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A New World of Protein The next generation of global inspiration brings big, diverse flavors to protein dishes

Anchoring an introduction to global flavors on familiar proteins—as with this comforting bowl of Vietnamese pho with chicken—is a sure bet to new flavor experiences that build on the next generation of global influences.

In the United States, protein makes the plate go ’round. When you imbue pork, lamb, beef, poultry and seafood with global flavor influences, you add excitement and diversity. And beyond Mexico, Italy and China, there’s a world of inspiration, from Malaysian chile crab to Brazilian feijoada.

One thing is certain: People in other parts of the world have a markedly different relationship with protein than does the average American. And that’s a good thing, because globally inspired protein dishes bring a vast range of flavor-filled ideas to the table.

“With protein prices going up, we need to embrace the idea of eating less meat and utilizing the lesser cuts,” says Bill Briwa, chef-instructor at The Culinary Institute of America at Greystone in St. Helena, Calif. “In the long run, that’s a much more sustainable way to eat, economically as well as environmentally. We need to learn to eat and handle protein differently—and the rest of the world can help teach us that.”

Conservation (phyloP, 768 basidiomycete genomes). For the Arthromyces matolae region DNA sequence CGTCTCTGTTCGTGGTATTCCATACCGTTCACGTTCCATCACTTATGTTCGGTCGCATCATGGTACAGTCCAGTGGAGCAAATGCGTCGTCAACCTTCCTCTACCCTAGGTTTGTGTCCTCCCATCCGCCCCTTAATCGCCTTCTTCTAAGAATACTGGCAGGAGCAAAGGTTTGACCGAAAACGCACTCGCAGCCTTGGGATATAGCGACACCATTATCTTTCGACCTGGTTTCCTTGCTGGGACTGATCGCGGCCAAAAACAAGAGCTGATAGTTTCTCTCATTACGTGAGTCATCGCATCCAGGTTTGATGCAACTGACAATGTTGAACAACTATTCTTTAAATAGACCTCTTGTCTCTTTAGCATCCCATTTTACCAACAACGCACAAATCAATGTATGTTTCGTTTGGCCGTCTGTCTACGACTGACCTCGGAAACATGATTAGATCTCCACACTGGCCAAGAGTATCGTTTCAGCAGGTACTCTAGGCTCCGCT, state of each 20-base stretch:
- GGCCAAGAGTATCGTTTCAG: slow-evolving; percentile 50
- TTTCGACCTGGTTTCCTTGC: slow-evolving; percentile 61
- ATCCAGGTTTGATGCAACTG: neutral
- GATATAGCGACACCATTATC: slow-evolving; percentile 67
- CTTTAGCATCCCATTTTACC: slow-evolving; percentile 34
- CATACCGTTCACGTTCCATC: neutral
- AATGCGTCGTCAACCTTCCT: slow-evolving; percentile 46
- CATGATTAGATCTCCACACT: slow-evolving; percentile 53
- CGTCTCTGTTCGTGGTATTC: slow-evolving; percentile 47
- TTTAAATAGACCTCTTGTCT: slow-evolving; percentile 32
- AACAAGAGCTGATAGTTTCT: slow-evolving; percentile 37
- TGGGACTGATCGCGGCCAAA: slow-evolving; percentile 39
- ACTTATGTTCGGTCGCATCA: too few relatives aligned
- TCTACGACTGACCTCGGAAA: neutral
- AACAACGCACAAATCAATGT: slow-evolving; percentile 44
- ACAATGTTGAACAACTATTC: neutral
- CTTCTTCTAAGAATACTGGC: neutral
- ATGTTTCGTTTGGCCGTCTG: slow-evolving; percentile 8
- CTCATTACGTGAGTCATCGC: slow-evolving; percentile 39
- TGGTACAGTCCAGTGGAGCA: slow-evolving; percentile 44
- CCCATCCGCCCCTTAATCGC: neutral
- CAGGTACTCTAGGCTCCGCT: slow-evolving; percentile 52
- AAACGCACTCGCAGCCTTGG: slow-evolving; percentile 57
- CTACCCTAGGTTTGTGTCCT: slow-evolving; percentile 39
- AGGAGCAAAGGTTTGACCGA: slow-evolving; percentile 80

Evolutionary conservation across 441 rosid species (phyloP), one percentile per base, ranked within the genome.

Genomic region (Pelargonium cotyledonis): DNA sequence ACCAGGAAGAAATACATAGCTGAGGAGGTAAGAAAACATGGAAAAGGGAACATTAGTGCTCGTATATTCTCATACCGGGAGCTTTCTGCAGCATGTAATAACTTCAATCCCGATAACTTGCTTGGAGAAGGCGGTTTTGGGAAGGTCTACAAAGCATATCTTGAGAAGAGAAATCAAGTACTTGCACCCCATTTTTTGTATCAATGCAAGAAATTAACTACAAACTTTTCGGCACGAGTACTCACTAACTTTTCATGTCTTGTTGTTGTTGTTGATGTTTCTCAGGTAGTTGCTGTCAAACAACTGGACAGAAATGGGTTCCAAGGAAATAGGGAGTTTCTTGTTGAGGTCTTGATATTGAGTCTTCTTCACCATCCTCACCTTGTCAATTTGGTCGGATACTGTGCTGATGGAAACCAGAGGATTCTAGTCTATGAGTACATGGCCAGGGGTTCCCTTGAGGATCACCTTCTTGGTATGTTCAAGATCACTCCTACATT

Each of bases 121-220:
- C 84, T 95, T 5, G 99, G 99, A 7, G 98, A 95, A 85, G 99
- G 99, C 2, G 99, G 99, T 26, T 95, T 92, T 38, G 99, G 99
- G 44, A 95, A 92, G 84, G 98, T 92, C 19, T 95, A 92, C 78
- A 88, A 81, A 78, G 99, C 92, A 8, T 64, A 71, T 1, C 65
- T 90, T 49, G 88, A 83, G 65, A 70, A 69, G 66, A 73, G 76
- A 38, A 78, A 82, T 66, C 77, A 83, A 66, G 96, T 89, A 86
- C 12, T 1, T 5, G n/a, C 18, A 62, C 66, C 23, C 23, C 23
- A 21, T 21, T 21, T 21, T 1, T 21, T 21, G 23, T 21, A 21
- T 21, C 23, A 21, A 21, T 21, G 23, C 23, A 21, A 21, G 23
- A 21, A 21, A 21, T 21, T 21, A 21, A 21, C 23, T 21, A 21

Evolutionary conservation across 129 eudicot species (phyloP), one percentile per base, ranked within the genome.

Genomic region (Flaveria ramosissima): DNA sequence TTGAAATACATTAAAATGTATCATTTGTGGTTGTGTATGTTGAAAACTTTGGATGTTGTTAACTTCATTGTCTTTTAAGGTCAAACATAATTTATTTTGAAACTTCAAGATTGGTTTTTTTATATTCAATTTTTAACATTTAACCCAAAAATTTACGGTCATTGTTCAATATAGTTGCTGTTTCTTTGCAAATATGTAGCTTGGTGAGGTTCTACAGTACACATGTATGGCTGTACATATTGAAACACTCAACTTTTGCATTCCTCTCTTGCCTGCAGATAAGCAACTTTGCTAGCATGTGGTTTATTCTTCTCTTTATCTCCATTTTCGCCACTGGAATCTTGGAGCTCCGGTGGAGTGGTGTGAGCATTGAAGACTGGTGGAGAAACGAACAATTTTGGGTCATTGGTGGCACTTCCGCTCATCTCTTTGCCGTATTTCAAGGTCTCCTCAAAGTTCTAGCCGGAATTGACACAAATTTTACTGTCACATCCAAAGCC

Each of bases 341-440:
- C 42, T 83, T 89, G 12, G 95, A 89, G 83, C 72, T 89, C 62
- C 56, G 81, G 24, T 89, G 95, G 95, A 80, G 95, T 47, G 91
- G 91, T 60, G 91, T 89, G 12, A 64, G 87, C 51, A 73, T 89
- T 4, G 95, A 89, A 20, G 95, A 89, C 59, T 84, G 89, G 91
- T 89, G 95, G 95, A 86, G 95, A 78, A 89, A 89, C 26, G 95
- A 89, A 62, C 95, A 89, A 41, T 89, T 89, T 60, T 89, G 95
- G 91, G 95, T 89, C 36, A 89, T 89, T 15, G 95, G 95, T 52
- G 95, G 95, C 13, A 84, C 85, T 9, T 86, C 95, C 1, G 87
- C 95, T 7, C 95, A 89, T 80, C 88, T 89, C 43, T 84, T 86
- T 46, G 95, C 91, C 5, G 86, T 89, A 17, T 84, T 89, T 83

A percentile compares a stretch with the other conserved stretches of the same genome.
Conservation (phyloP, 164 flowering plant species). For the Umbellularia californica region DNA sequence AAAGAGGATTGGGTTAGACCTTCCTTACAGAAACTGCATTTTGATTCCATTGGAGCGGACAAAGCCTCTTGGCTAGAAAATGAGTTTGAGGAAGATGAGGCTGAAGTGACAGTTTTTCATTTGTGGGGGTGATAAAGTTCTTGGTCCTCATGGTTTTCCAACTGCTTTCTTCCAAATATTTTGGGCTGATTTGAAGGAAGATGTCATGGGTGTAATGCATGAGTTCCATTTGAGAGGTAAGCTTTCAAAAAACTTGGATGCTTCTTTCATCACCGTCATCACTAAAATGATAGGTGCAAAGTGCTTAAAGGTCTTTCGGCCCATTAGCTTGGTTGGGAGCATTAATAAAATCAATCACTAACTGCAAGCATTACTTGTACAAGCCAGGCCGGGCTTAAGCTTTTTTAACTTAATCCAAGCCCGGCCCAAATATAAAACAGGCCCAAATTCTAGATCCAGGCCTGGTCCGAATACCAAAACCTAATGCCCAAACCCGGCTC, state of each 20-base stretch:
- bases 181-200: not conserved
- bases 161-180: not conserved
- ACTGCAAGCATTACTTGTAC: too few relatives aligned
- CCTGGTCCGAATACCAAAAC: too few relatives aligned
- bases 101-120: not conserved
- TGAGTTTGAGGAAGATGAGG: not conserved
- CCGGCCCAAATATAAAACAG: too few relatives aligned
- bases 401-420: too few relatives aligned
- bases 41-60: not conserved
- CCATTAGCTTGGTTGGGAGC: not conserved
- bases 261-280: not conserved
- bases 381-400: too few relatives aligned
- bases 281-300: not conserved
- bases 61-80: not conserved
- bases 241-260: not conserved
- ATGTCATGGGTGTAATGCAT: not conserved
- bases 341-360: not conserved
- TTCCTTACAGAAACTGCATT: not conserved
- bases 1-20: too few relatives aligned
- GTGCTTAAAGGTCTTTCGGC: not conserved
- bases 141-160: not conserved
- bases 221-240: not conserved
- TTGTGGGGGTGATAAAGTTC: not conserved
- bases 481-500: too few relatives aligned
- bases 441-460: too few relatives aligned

Here, we’ve selected five “second-generation” global regions whose time has come, and that will likely offer inspiration for new approaches to protein flavor strategies and menu applications.

The Eastern Mediterranean: an Abundance of Flavor
“I just came back from Turkey, and my head is spinning with inspiration,” says Christopher Koetke, vice president of the Kendall College School of Culinary Arts in Chicago. The whole region, from Greece to Turkey to Lebanon, represents an untapped culinary gold mine, full of flavors that are big and bold and ingredients that are relatively familiar. “It’s the center of so much civilization and cultural influence, and you see that in the food.”

The moderate Mediterranean climate and trade routes between these countries over the millennia have shaped a culinary melting pot that is heavily dependent upon olives and olive oil, yogurt and cheese, legumes, whole grains, nuts, and fruits and vegetables like figs, pomegranate, lemons, grapes, eggplant, peppers and—once the New World was discovered—tomatoes.